The authors used a previously generated bcd knockout (KO) mutant4, where the anterior embryonic cuticle patterning was entirely defective and the posterior patterning defects were more variable than wild type. This phenotypic variability is due to noisy gap gene expression patterns that emerge in the absence of a maternal Bcd gradient. Similar phenotypic variation was observed in embryos grown from a single pair of bcdKO parents suggesting that environmental conditions and genetic background contributes little to inter-individual variation in the conducted experiments. Interestingly, the variation in the number of segment polarity gene stripes in bcdKO embryos (performed for the gene engrailed, en) was highly correlated with embryonic length along the anterior-posterior (AP) axis and increased variation in gap gene expression patterns was observed with increasing embryonic length. This suggests that embryonic geometry could be a source of variation leading to inter-individual phenotypic variation.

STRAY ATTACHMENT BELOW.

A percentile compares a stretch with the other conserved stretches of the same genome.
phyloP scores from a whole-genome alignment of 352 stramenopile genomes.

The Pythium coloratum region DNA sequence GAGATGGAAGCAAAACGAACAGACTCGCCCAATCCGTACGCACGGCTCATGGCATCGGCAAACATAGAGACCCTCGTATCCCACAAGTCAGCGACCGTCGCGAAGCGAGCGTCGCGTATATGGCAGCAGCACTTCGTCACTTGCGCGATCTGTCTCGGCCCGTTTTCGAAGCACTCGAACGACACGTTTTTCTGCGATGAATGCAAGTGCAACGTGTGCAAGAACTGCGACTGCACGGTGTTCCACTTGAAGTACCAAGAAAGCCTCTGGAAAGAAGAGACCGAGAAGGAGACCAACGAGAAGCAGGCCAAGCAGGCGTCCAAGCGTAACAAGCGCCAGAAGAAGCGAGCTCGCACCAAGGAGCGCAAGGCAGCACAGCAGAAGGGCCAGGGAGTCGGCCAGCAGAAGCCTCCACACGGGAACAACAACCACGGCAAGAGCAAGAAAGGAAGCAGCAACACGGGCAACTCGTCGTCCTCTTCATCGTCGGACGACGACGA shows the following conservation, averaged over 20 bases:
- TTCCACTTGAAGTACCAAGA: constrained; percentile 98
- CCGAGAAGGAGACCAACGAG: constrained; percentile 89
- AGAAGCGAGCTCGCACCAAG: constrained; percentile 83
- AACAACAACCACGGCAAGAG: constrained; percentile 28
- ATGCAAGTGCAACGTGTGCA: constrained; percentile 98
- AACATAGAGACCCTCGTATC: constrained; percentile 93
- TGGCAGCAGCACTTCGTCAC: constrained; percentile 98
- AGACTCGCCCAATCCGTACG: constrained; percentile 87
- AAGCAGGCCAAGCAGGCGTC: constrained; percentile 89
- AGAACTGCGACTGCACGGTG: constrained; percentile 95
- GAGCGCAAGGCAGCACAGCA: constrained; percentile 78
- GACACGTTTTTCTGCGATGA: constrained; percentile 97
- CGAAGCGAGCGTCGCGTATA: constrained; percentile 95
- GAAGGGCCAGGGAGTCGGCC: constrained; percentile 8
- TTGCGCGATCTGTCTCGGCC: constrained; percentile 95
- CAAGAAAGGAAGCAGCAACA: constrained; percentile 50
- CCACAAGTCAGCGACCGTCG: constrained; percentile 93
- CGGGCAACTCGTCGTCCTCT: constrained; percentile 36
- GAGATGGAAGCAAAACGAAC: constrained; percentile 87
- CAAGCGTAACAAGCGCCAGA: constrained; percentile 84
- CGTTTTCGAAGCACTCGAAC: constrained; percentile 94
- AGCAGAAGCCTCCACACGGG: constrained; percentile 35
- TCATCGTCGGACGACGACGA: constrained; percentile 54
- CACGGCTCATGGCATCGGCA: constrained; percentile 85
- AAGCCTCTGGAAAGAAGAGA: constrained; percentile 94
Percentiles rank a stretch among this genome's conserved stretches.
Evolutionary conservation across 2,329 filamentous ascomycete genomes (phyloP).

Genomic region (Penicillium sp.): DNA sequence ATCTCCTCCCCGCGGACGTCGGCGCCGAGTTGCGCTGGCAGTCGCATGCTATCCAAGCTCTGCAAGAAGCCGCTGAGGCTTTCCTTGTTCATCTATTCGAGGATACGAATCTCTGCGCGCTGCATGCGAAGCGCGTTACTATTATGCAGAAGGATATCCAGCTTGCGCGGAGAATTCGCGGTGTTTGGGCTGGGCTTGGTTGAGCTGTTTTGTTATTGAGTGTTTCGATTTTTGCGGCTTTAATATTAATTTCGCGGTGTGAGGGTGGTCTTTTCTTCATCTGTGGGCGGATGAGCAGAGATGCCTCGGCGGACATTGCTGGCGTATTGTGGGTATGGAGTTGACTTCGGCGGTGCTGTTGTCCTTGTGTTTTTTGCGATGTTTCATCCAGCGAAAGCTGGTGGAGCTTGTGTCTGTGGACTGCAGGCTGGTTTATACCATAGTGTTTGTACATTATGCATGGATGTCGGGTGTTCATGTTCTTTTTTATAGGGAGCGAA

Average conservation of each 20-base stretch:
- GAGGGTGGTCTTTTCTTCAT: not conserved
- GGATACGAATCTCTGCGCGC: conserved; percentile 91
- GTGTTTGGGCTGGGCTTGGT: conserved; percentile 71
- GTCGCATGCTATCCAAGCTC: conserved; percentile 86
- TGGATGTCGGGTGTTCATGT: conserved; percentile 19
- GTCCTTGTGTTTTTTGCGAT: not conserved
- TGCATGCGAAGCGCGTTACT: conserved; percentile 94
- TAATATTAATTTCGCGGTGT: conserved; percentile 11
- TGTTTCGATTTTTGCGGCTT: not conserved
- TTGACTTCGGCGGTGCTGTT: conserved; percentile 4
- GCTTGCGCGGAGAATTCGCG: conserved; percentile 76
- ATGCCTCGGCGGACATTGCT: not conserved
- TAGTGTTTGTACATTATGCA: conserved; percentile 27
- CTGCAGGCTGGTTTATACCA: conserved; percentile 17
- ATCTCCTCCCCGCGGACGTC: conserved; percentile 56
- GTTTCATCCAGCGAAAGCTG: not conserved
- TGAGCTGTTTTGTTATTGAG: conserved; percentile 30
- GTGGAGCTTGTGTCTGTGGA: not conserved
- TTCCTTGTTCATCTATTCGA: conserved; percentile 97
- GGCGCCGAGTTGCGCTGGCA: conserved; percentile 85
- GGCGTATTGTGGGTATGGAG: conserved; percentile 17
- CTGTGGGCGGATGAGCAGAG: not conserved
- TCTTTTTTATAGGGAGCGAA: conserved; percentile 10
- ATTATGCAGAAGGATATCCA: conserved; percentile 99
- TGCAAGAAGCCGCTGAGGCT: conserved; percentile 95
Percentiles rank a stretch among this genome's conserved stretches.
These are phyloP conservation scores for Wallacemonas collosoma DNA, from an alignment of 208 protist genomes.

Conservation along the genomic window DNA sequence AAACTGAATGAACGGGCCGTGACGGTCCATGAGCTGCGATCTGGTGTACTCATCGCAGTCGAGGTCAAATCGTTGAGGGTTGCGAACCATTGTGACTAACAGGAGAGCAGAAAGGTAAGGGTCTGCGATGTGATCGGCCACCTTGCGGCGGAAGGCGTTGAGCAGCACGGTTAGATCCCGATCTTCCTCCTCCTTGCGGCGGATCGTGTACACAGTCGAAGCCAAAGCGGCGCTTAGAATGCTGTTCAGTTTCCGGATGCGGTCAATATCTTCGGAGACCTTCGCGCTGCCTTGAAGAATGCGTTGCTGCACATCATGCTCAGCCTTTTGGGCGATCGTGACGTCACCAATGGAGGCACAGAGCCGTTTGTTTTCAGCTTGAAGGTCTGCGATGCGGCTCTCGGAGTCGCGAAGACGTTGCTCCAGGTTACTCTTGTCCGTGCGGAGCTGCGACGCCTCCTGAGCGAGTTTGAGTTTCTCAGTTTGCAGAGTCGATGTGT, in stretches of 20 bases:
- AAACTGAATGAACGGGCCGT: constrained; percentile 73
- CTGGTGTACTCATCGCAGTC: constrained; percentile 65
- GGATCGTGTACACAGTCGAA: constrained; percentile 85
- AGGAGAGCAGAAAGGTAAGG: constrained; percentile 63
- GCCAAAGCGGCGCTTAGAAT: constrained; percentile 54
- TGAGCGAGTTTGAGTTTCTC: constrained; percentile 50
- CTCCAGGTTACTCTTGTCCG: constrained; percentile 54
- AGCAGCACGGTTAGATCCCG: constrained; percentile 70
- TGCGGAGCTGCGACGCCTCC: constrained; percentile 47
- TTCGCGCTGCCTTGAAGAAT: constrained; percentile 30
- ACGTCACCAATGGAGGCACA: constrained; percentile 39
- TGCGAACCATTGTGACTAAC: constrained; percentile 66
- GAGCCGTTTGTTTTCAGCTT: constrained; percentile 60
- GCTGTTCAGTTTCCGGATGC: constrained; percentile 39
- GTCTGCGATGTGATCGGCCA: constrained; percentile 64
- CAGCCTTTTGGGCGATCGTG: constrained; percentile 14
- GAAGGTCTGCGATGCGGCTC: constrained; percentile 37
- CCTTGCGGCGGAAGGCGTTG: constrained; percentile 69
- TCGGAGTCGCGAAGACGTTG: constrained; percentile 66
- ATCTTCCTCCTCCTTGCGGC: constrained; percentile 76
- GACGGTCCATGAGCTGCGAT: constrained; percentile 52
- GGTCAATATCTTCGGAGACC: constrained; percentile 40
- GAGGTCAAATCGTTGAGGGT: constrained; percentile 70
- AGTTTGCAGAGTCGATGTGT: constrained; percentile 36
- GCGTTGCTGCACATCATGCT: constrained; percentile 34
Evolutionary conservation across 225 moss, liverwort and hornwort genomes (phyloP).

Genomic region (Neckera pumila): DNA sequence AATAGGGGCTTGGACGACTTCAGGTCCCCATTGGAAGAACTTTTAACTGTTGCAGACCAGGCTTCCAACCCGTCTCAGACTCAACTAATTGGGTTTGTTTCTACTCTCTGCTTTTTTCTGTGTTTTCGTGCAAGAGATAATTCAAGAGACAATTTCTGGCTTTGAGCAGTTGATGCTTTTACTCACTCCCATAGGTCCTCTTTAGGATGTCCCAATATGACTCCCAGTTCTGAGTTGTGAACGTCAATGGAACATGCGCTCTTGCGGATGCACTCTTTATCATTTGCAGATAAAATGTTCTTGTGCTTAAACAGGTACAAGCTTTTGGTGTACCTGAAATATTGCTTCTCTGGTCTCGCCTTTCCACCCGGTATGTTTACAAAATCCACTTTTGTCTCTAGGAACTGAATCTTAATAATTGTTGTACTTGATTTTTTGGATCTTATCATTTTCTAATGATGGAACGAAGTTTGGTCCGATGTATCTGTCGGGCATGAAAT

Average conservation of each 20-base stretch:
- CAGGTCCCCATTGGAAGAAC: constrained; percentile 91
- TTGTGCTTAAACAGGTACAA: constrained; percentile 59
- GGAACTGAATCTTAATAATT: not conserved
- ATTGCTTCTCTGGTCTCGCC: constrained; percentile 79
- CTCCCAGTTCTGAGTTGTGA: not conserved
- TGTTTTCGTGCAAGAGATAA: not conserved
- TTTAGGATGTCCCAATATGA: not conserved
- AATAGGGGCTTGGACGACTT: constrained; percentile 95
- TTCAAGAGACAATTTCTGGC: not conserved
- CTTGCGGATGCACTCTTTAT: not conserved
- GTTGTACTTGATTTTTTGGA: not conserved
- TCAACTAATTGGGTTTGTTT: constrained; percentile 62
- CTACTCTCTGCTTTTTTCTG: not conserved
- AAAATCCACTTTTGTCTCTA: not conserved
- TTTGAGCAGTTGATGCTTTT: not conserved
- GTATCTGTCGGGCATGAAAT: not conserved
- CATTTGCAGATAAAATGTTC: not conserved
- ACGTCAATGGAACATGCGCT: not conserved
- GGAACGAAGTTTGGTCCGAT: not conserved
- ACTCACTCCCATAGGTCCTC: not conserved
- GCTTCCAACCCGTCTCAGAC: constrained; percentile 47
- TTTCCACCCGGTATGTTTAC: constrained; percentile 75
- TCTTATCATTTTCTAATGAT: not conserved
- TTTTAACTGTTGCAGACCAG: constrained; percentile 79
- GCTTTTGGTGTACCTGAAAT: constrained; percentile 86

Does a change in embryonic geometry alone alter embryonic pattern formation? To answer this, the authors targeted atypical cadherin Fat2 (fat2RNAi) in the follicle cells to generate embryos with significantly shortened embryonic length, though the total embryo volume only reduced by ~8%. These embryos hatched, with healthy larvae. Under these conditions, changes in gap gene expression patterns were observed with these changes correlating with embryonic length. This implied strongly that the segmentation network is highly robust to variations in embryonic geometry.

The authors then overexpressed bcd, a decanalized condition similar to the bcdKO condition, which also led to increased variability in En stripe patterns with decreased embryonic length. Similar phenotypes were also observed in the cuticle patterning. Interestingly, in embryos significantly shorter in AP length than wild type, the A4 cuticle segment was observed to be defective more frequently than other cuticle segments. Based on the expression profiles of the gap genes, the authors propose that the complex gene regulatory network is vulnerable at specific spatial locations in the embryo under decanalized conditions leading to defects in the A4 cuticle segment.

Why I chose this preprint